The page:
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Veto in Quito

Fascinating scene in Ecuador, where there is a leftist brawl, a mirror image of the conservative brawl in Colombia. Lenín Moreno stripped Vice President Jorge Glas of his authority because of corruption charges and because of Glas' criticisms, which prompted Rafael Correa to go off on Twitter.



Get out your popcorn on this one. Glas is still VP but without any authority, which I have not heard of before, but he says he will not resign. The Alianza País party is in an uproar. The party released a statement on Twitter calling for unity and telling the "rancid" right this would not mean any change of platform or ideas.

Article 147 of the Ecuadorian constitution stipulates the following:

The Vice-President of the Republic, when not replacing the President of the Republic, shall perform the duties that the latter assigns him/her.

What this means it that the Vice President has power only to the extent that the President assigns/delegates it. If the president assigns nothing, the VP does nothing even though he/she remains in office.

Incidentally, this is yet another reason not to expect Ecuador to play much of a role in the Venezuela crisis.

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Thursday, August 03, 2017

Venezuela's Core Support

TeleSur notes that four countries support Venezuela's Constituent Assembly: China, Russia, Nicaragua, and Bolivia. Unwittingly, the article gives a long list of countries opposed but can only come up with four specific examples of supporters. (Oddly enough, they do not mention Cuba, which is unsurprisingly supportive). What this shows is how weak Venezuela's international position is.

China's support is based on protecting its investments. The Chinese government made a statement that the voting was "generally held smoothly," which helped boost Venezuela's bonds. Last year China indicated it did not want to throw good money after bad, and it does not want default. Therefore it does not want unpredictable regime change.

Russia's support is based largely on poking the United States. Russia has a long diplomatic relationship with Venezuela, which has fueled countless conspiracy theories, but for the most part it's a reminder to the United States that Russia is present in its back yard (with the obvious message that the U.S. should stay out of Russia's). At the same time, Russian companies are also exposed in Venezuela and so do not want more upheaval.

Neither country will stick its neck out for Nicolás Maduro, and China in particular just wants reassurance about its investments.

Nicaragua's support is Daniel Ortega's ingenious ability to support everything. He talks stridently about imperialism while working closely with the U.S. government. He can be counted on to stick with Maduro all the way, but would also be ready to work with anyone. He will not sacrifice much for Maduro.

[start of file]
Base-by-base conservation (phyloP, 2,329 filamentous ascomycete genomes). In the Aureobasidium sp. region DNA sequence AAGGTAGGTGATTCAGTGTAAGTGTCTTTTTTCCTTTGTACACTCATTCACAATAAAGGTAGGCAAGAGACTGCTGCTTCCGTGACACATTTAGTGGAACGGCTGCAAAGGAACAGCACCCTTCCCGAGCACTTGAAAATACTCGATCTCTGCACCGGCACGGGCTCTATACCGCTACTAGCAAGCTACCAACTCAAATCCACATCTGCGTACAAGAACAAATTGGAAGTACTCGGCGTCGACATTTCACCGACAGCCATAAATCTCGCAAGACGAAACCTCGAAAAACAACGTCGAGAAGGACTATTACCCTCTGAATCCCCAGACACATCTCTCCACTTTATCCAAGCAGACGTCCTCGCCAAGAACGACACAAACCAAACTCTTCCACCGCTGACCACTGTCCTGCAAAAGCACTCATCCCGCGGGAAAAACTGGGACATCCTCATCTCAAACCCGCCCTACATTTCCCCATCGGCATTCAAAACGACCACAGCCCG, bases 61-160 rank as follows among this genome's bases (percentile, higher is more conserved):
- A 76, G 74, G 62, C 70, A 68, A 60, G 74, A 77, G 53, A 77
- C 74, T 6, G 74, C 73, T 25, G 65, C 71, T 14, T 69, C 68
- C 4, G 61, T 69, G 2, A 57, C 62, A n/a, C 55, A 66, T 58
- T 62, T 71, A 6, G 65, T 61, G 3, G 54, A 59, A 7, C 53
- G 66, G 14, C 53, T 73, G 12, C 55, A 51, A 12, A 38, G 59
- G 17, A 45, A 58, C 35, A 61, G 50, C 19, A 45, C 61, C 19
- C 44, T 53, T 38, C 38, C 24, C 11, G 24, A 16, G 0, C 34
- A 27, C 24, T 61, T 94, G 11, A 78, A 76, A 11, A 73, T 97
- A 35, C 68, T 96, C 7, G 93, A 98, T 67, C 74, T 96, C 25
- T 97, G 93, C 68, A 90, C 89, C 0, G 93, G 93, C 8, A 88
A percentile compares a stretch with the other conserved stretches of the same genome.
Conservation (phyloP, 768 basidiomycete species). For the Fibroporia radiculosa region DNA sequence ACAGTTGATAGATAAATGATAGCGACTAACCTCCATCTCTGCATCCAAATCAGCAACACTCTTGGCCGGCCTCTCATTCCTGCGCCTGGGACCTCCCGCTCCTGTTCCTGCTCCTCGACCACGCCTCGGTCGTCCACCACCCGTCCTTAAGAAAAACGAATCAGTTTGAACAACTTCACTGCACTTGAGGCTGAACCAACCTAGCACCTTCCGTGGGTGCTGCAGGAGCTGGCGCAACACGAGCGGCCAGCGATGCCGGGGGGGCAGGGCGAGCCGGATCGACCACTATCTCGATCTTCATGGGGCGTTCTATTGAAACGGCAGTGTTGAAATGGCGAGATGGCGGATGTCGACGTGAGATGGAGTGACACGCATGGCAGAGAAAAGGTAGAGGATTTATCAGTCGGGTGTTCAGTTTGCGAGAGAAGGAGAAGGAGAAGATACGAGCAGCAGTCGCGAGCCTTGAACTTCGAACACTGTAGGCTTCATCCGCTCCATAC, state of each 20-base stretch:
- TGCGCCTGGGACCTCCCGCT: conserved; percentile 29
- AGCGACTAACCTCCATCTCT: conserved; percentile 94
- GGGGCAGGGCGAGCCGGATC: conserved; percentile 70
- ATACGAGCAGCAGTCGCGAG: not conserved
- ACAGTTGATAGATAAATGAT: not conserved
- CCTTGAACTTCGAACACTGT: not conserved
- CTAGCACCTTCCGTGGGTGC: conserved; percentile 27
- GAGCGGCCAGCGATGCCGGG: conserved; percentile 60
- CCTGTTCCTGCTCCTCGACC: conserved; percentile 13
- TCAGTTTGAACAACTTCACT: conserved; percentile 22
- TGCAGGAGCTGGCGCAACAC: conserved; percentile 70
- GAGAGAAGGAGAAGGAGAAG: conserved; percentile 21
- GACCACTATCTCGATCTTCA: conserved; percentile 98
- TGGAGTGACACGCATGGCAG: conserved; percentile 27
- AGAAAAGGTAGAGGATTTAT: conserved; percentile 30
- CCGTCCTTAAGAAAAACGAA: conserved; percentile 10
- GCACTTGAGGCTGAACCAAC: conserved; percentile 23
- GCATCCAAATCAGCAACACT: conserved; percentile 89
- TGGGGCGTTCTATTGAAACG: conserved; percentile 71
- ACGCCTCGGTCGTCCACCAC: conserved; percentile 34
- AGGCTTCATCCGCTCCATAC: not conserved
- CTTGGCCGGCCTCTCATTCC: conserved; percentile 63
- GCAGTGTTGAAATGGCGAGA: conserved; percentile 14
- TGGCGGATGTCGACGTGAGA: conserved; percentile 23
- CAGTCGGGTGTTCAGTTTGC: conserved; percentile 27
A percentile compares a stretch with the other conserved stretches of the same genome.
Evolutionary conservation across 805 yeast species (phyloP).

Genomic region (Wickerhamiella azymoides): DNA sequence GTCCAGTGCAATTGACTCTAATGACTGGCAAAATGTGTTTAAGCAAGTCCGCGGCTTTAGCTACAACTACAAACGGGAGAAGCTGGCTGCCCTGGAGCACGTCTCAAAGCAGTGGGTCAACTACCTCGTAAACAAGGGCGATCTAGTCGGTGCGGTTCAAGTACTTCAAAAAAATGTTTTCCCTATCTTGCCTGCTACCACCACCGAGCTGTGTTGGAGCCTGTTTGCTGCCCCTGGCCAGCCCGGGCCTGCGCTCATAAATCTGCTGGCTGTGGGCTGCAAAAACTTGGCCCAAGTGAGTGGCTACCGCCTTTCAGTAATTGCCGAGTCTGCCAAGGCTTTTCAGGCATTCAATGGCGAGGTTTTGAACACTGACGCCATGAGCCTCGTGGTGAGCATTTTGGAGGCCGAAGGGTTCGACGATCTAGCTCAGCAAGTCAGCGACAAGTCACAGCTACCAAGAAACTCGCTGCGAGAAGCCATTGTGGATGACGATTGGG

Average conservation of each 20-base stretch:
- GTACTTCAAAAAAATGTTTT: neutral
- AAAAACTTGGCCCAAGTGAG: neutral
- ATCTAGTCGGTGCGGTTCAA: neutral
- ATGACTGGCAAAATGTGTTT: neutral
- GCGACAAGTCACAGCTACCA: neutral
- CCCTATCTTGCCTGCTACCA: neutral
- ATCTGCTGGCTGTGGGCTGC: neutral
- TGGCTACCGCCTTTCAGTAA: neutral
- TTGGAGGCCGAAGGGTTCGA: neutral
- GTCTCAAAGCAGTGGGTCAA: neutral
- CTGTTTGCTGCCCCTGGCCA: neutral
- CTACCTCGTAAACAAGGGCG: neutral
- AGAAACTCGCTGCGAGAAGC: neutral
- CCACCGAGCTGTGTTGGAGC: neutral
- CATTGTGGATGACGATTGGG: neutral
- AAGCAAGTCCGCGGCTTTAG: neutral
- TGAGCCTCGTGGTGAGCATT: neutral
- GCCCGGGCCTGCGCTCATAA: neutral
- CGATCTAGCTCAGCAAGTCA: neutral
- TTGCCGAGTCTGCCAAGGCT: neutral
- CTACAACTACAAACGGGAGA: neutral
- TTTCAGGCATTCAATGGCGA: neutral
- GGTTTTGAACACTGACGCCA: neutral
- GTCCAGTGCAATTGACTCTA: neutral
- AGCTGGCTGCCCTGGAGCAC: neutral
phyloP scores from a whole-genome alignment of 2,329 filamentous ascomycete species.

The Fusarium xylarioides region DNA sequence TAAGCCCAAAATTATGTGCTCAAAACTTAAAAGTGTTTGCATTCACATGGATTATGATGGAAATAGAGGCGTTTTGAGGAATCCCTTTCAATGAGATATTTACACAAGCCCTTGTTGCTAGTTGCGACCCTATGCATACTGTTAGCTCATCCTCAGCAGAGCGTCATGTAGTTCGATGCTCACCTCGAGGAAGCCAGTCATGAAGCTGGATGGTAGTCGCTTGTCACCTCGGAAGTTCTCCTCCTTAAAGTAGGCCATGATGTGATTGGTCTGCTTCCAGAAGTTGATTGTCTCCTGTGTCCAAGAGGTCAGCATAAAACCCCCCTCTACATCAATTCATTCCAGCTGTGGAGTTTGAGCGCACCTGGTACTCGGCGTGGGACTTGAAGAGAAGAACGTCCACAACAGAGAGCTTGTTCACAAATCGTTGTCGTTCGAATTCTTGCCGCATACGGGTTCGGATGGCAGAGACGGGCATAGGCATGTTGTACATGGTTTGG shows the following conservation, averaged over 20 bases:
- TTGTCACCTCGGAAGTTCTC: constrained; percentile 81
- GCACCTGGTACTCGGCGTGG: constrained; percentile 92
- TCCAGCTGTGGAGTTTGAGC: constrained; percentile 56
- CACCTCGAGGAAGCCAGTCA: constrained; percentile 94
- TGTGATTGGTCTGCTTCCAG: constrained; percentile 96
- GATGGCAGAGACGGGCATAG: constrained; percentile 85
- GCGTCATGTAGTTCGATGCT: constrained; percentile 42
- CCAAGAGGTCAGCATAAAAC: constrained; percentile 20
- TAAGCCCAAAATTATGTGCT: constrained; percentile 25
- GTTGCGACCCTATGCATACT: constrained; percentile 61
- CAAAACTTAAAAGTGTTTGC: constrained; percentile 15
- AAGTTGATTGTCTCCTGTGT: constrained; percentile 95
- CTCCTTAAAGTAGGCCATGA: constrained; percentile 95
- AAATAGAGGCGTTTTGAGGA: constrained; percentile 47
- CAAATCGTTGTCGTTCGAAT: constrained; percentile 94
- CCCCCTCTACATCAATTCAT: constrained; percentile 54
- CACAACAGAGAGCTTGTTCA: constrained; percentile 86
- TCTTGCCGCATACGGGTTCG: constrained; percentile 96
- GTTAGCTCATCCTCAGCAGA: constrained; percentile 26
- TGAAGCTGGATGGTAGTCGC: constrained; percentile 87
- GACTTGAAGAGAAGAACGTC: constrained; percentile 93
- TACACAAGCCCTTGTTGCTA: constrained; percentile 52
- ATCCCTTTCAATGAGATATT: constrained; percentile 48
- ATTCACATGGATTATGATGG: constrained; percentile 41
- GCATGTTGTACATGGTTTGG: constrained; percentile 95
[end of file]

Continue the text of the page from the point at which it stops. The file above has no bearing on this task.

Evo Morales, meanwhile, is a true believer. He can be trusted to support Maduro to the hilt and blame all troubles on the U.S. He is one of the last of the leftist leaders who swept in over a decade ago still in office, and seems to see himself as the standard bearer of that era.

Conspicuous by its absence here is Ecuador. Rafael Correa was a vocal leftist internationalist but Lenín Moreno is not, which is partly why they're beginning a Juan Manuel Santos/Alvaro Uribe type of feud. Moreno tends to keep his mouth shut about Venezuela, and definitely is not providing support.

Overall, this is shallow support. Evo Morales is the key, as he can work the smaller countries in the hemisphere to reduce any majority in the OAS. Cuba is not particularly relevant diplomatically, and the rest will not stick their necks out too far.

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Wednesday, August 02, 2017

U.S. Support for Colombia Peace

There was a hearing today on the Colombia peace process before the Senate Subcommittee on Western Hemisphere, Transnational Crime, Civilian Security, Democracy, Human Rights, and Global Women's Issues. What's especially notable is that there is a diverse group of people giving testimony and two of them are the current front runners for the important Assistant Secretary of State for Western Hemisphere Affairs position (William Brownfield and Francisco Palmieri, who is currently the interim). But all agree that the U.S. needs to stay committed to promoting the peace process.

The Trump administration is focused almost exclusively on drugs. Well, fine--funding alternative crops and bringing the displaced back into the formal economy helps with that, but it requires commitment. You hate the FARC? Fine, but never-ending war doesn't achieve much. Bring them into the formal economy and the political system, all the while verifying what they're doing. We can only hope that Trump doesn't care about Colombia to the point that he lets his own officials do the work. Work, incidentally, that is just a continuation of President Obama's policies.

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Taking Stock in Venezuela

3 days since the constituent assembly vote.

In terms of the hemispheric response to the Venezuela vote, there's a sense of taking stock.

--Chile announced that two Venezuelan judges had taken refuge in their embassy and might be granted asylum. 

--Overall, the hemisphere is largely critical but cautious (see this post at Global Americans). It's worth noting, however, that criticism is more widespread than it has ever been since Hugo Chávez first took office.

--Rex Tillerson continued the administration's blustery response with ill-advised words: